Twitter’s permanent ban of President Trump led to a dramatic loss of share value for the company. Danhof argues that the company’s political decision has hurt its investors, thus exposing the company to civil action by shareholders for breach of fiduciary duty. “Lawsuits should abound from shareholders,” Danhof said. “Because boards of directors and management — their job, under state law, is to act as a steward for shareholders. That is their legal obligation. They are not to act as an extra-governmental arm of one party of another.”
On January 6th, Jon Farina, photographer and videographer for Jordan Chariton’s Status Coup outlet, captured horrifying images. At the Capitol, a pro-Trump mob tried to burst into the building, and a police officer who attempted to intercede was caught in a door. He cried out in pain, but the crowd was indifferent, chanting, “Heave, ho!” as they tried to break in. Farina, in the middle of the physical mayhem as photojournalists often are, caught the scene up close while 30,000 people watched the live feed. Farina’s footage rocketed around the world, and major press outlets celebrated his work as an example of hard-hitting reporting. CNN did a laudatory story about the freelance photojournalist, with Pamela Brown asking Farina to “bring us inside the mayhem.”
Other outlets like USA Today quoted his recollections of that day, and the likes of Steven Colbert on CBS, as well as ABC News, NBC, MSNBC, CNBC, the Guardian, the Wall Street Journal, CNN, the New York Post, the Daily Mail, and others used it as fodder for outraged coverage of the riot: For a week or so, Status Coup was feted for service on the front lines of responsible journalism. Nearly two weeks later, on January 18th, another Farina live stream was shut down by YouTube, thanks to policies that will make it very difficult for non-corporate media going forward to do live reporting. In fact, it’s not a stretch to say that if the incident from the 18th happened earlier, we may never have gotten the Capitol pictures.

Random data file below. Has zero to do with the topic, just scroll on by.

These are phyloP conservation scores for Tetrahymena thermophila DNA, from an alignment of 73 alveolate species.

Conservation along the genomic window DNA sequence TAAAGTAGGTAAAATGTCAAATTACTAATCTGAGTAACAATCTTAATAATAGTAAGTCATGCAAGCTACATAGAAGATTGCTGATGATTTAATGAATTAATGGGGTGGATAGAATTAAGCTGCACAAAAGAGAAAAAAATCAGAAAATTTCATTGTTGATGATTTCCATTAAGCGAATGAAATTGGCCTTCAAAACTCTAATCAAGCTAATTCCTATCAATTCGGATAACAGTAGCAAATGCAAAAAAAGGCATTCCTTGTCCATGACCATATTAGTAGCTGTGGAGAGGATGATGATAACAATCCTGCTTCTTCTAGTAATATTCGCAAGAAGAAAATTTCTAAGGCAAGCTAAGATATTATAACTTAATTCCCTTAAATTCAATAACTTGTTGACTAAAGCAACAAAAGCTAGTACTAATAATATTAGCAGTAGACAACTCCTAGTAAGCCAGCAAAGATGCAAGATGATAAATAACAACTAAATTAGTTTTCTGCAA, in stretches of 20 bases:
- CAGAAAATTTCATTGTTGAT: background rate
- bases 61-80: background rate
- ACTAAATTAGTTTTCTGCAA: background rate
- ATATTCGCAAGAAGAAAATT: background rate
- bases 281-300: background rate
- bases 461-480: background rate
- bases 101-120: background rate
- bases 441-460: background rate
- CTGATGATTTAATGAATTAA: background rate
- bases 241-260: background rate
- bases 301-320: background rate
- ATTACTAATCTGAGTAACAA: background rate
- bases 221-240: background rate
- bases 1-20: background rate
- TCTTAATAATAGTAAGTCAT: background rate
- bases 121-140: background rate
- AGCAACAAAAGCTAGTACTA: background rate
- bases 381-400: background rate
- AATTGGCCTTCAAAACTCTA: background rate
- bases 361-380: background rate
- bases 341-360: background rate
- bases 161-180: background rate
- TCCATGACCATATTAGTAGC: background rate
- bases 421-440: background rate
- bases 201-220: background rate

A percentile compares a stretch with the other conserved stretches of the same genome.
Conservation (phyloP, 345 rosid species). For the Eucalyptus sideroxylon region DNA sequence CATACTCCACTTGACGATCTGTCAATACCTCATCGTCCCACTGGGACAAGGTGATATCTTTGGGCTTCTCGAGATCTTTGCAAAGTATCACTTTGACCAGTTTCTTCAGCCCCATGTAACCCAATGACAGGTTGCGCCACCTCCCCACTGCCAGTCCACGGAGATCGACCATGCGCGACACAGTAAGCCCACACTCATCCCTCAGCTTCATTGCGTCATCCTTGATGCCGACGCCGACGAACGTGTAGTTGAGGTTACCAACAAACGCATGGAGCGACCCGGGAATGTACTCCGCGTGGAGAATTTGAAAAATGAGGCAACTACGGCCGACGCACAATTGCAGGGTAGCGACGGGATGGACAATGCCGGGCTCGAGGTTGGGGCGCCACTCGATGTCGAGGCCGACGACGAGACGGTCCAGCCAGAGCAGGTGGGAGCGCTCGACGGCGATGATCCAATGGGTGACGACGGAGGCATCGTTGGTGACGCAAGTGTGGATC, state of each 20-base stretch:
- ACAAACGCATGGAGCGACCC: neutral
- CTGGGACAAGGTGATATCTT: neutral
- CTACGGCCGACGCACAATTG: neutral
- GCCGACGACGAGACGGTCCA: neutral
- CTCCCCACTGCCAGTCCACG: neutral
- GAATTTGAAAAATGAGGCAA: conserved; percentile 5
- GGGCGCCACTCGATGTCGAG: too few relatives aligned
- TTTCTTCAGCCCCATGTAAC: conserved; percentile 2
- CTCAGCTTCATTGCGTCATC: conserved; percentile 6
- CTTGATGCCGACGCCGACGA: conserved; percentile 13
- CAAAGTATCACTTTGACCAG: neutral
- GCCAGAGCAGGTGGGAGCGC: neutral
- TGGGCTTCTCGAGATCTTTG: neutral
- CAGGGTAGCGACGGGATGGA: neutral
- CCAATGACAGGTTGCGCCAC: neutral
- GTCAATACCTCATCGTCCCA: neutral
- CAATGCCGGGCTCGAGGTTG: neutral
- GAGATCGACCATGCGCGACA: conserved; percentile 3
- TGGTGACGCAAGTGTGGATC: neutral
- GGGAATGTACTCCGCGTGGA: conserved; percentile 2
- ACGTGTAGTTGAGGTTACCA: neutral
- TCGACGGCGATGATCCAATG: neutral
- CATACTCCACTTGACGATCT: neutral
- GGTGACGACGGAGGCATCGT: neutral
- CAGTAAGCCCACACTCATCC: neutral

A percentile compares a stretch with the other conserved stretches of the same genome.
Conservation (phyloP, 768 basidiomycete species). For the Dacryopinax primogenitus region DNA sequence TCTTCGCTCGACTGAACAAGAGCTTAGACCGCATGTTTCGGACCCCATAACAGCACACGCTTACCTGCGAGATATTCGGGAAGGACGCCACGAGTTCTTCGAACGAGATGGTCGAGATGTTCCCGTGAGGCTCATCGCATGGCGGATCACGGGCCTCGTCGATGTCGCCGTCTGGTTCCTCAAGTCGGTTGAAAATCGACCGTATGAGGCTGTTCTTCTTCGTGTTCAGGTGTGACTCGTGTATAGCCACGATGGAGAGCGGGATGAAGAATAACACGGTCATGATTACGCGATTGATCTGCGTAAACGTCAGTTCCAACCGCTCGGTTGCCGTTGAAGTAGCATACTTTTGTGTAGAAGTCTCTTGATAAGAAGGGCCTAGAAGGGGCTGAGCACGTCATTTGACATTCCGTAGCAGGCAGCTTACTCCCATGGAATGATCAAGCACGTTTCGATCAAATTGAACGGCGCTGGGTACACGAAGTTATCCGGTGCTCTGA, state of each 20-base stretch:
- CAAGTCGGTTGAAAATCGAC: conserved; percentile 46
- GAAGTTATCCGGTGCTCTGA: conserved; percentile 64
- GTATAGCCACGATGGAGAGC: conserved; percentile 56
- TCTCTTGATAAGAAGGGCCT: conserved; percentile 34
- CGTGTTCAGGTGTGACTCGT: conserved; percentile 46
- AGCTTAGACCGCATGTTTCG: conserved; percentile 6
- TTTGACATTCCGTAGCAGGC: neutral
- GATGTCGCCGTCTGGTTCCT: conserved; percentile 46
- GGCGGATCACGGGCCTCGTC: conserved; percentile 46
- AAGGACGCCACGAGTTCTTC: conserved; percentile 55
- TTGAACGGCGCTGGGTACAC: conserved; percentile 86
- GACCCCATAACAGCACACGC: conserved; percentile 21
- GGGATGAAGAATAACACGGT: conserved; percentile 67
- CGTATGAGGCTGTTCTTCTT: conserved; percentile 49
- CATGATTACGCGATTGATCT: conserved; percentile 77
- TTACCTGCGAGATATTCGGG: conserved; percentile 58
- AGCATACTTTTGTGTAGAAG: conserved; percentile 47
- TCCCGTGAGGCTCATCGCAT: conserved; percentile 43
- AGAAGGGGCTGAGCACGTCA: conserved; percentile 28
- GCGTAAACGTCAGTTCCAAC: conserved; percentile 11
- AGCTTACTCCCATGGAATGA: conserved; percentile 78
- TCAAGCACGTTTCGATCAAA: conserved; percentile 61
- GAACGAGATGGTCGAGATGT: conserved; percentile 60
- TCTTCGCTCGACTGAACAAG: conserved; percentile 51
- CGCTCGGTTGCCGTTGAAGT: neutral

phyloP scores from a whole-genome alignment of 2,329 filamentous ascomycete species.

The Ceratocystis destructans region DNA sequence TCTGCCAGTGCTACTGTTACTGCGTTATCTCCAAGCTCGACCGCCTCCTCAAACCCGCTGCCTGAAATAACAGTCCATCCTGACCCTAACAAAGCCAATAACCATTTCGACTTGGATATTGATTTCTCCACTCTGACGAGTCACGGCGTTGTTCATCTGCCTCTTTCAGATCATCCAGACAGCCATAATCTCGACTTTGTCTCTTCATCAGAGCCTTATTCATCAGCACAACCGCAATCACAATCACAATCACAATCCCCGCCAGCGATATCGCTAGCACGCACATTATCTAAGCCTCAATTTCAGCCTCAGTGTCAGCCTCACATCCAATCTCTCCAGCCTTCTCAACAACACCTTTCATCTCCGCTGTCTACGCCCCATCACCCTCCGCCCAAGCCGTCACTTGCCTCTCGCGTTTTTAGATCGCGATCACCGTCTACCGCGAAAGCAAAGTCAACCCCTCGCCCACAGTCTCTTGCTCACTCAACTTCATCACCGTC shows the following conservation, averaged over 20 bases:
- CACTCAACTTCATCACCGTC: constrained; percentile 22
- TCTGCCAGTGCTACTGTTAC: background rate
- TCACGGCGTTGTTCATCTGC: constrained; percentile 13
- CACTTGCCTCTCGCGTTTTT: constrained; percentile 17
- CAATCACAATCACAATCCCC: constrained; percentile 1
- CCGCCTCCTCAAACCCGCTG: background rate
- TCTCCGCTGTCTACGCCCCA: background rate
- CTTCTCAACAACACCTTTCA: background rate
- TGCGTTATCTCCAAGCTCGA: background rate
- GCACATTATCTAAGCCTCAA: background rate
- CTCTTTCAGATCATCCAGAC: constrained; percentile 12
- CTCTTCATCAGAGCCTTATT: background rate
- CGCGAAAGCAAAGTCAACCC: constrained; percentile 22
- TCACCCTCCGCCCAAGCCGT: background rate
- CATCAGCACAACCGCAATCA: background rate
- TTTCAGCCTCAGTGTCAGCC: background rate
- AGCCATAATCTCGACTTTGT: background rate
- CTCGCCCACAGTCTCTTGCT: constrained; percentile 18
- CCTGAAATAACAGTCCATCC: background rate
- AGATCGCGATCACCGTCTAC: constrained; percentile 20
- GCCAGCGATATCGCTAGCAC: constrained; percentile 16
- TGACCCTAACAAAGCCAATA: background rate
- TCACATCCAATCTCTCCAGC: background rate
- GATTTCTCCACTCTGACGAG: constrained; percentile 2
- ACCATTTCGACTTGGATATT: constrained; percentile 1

On the 18th, Farina was in Richmond, Virginia, where a significant rally of pro-gun protesters was expected. There had been widespread reports warning of unrest. CBS relayed FBI fears of “credible threats of violence,” while the Washington Post said officials were “on edge” ahead of the Martin Luther King Day protest, gearing up for a full-scale assault: Members of the National Guard are on standby. Plywood covers the windows of the State Capitol. Tall metal barricades surround Capitol Square, with police vehicles idling on pathways just inside locked pedestrian gates. Downtown streets will be closed; signs warning against carrying guns have gone up around the city. “The violent, lawless insurrection and assault on democracy and its institutions that unfolded last week in Washington, D.C., will not be tolerated in the city of Richmond,” Mayor Levar Stoney warned on Thursday.
The threats may have been credible, but when Farina began live-streaming to an audience of 6,000, the event turned out to be peaceful and unremarkable, though not without interest from a news perspective. “Frankly, there might have been more press than protesters,” Status Coup’s Chariton said later. “And while it was live, it was pretty informative. Jon talked to 4-5 people, and they pretty much all made it clear that they weren’t Trump supporters, that they didn’t support what happened in the Capitol. They were pretty relaxed compared to the propaganda ahead of time.” Despite the seeming unremarkableness of the event, it shut down abruptly mid-feed. Chariton assumed something happened on Farina’s end. “Then I got an email from YouTube, telling me we’d violated their ‘Firearms Policy.’ I wasn’t aware they had a firearms policy.”